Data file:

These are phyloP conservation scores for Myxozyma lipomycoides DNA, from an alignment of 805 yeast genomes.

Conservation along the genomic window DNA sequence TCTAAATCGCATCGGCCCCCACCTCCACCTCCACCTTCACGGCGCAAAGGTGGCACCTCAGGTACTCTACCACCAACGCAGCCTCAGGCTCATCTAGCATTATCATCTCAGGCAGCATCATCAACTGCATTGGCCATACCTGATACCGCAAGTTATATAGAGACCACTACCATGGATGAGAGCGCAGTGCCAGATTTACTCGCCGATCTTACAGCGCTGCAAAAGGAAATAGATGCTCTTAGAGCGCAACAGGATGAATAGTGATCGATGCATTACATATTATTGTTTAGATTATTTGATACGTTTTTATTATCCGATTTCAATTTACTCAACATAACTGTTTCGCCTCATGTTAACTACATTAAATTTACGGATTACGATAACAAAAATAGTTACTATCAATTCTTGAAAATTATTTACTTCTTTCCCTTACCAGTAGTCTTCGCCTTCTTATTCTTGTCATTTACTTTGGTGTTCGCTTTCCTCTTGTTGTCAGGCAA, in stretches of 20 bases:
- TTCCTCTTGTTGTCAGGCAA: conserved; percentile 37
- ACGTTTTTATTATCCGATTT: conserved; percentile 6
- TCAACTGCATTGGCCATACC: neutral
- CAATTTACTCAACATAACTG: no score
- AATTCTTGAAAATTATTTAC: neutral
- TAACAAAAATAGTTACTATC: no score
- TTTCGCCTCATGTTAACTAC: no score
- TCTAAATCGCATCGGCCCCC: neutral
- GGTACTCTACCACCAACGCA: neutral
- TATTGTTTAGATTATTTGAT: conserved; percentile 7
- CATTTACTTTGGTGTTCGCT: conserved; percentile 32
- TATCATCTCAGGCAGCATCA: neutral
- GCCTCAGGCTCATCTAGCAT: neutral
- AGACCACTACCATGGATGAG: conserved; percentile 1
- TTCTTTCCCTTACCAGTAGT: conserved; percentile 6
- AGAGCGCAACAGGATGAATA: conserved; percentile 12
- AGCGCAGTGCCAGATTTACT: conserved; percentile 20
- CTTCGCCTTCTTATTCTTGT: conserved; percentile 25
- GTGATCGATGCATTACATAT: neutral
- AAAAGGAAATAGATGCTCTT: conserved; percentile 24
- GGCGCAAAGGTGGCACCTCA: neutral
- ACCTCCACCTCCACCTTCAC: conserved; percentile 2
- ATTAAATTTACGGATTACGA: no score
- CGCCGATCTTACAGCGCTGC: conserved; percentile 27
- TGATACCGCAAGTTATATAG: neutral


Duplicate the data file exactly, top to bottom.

These are phyloP conservation scores for Myxozyma lipomycoides DNA, from an alignment of 805 yeast genomes.

Conservation along the genomic window DNA sequence TCTAAATCGCATCGGCCCCCACCTCCACCTCCACCTTCACGGCGCAAAGGTGGCACCTCAGGTACTCTACCACCAACGCAGCCTCAGGCTCATCTAGCATTATCATCTCAGGCAGCATCATCAACTGCATTGGCCATACCTGATACCGCAAGTTATATAGAGACCACTACCATGGATGAGAGCGCAGTGCCAGATTTACTCGCCGATCTTACAGCGCTGCAAAAGGAAATAGATGCTCTTAGAGCGCAACAGGATGAATAGTGATCGATGCATTACATATTATTGTTTAGATTATTTGATACGTTTTTATTATCCGATTTCAATTTACTCAACATAACTGTTTCGCCTCATGTTAACTACATTAAATTTACGGATTACGATAACAAAAATAGTTACTATCAATTCTTGAAAATTATTTACTTCTTTCCCTTACCAGTAGTCTTCGCCTTCTTATTCTTGTCATTTACTTTGGTGTTCGCTTTCCTCTTGTTGTCAGGCAA, in stretches of 20 bases:
- TTCCTCTTGTTGTCAGGCAA: conserved; percentile 37
- ACGTTTTTATTATCCGATTT: conserved; percentile 6
- TCAACTGCATTGGCCATACC: neutral
- CAATTTACTCAACATAACTG: no score
- AATTCTTGAAAATTATTTAC: neutral
- TAACAAAAATAGTTACTATC: no score
- TTTCGCCTCATGTTAACTAC: no score
- TCTAAATCGCATCGGCCCCC: neutral
- GGTACTCTACCACCAACGCA: neutral
- TATTGTTTAGATTATTTGAT: conserved; percentile 7
- CATTTACTTTGGTGTTCGCT: conserved; percentile 32
- TATCATCTCAGGCAGCATCA: neutral
- GCCTCAGGCTCATCTAGCAT: neutral
- AGACCACTACCATGGATGAG: conserved; percentile 1
- TTCTTTCCCTTACCAGTAGT: conserved; percentile 6
- AGAGCGCAACAGGATGAATA: conserved; percentile 12
- AGCGCAGTGCCAGATTTACT: conserved; percentile 20
- CTTCGCCTTCTTATTCTTGT: conserved; percentile 25
- GTGATCGATGCATTACATAT: neutral
- AAAAGGAAATAGATGCTCTT: conserved; percentile 24
- GGCGCAAAGGTGGCACCTCA: neutral
- ACCTCCACCTCCACCTTCAC: conserved; percentile 2
- ATTAAATTTACGGATTACGA: no score
- CGCCGATCTTACAGCGCTGC: conserved; percentile 27
- TGATACCGCAAGTTATATAG: neutral